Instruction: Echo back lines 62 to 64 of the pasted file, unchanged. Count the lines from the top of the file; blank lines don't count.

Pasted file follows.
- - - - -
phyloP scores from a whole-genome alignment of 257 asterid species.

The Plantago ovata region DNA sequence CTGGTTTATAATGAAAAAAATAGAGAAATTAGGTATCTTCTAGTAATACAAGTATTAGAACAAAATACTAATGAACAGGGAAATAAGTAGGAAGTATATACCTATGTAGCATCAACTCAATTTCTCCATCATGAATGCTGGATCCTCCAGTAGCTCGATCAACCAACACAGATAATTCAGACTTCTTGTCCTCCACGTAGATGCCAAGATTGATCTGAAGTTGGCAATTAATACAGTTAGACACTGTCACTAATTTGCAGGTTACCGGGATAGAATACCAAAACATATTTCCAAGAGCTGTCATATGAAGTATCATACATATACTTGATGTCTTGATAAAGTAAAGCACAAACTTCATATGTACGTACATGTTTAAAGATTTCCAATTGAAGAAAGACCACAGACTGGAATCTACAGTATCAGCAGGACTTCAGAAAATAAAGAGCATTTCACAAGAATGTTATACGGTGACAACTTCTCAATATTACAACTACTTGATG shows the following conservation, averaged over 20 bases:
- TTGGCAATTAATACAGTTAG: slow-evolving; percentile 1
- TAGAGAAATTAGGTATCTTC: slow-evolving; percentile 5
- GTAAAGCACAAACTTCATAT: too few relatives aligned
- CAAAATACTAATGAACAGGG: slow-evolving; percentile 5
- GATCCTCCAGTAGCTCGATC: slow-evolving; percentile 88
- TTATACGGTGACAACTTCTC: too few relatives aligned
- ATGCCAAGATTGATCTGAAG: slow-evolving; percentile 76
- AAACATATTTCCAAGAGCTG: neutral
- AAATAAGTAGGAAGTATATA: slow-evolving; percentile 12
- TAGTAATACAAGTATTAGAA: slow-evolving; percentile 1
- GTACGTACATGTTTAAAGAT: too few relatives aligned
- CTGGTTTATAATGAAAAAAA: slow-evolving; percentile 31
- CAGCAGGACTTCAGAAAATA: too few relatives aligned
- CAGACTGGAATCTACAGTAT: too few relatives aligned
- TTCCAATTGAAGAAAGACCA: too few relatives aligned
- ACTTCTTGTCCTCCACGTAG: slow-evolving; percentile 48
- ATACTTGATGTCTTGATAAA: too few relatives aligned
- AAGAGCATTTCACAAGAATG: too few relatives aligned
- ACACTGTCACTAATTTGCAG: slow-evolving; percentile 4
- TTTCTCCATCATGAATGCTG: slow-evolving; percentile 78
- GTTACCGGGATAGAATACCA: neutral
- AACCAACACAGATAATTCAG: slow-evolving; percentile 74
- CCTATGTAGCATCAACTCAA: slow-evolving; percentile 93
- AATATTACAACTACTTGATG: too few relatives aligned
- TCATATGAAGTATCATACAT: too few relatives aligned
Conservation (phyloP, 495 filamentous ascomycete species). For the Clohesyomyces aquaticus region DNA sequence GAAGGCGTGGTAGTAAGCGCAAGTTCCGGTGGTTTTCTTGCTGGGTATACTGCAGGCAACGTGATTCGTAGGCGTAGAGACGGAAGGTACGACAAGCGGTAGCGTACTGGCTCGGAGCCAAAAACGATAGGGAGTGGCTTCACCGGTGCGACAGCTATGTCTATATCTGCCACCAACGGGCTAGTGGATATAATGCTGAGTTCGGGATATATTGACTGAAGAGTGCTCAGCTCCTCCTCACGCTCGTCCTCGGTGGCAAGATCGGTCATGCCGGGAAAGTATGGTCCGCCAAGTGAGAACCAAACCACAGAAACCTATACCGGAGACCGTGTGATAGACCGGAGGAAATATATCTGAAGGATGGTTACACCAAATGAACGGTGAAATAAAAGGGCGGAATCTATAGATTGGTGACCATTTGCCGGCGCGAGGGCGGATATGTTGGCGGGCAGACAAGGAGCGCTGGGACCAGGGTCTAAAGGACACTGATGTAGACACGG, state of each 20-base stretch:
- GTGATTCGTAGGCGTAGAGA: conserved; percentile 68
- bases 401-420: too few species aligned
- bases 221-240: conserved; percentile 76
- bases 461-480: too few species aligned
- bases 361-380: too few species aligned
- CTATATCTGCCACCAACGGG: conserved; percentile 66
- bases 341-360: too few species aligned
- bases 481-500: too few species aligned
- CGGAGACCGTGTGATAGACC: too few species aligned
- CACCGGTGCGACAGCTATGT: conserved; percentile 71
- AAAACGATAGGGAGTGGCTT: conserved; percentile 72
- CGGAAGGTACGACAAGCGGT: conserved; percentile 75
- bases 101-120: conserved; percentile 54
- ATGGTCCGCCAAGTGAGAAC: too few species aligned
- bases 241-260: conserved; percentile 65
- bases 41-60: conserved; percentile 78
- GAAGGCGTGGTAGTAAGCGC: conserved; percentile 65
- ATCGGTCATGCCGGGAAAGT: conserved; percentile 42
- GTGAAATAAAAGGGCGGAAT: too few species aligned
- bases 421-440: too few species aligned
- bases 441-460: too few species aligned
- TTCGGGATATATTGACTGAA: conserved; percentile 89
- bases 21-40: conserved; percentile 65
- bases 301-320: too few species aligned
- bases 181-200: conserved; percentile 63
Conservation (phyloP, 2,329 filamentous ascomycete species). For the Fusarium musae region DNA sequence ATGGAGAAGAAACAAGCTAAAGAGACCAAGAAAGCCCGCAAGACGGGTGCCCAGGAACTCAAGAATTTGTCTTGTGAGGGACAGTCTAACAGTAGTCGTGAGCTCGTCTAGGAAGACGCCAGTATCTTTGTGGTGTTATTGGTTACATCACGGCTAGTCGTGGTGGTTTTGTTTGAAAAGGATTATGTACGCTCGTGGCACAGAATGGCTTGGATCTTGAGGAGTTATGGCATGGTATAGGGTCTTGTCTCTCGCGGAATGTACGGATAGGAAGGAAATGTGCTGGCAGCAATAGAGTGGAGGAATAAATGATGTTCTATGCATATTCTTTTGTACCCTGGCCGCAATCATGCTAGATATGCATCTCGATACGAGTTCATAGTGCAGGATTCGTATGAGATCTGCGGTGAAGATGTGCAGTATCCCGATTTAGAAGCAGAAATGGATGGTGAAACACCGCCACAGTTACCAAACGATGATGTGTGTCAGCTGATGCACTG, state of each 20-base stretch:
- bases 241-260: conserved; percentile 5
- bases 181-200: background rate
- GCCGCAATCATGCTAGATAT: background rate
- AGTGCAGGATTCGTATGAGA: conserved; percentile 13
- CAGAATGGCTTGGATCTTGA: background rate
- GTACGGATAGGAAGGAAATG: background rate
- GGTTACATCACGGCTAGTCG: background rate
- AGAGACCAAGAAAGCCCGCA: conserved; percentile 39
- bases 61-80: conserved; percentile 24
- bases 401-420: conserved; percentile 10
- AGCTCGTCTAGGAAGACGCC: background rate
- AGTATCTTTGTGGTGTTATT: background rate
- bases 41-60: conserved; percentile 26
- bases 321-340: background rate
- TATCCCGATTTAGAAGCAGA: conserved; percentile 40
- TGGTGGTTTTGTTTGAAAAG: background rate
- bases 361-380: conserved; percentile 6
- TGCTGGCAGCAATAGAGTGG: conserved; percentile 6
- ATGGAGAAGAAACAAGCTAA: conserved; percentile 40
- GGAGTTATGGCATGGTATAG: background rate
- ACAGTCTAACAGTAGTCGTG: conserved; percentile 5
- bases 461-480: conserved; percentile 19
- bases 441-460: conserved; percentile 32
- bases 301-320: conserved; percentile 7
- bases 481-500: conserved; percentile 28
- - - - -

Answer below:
- AGAGACCAAGAAAGCCCGCA: conserved; percentile 39
- bases 61-80: conserved; percentile 24
- bases 401-420: conserved; percentile 10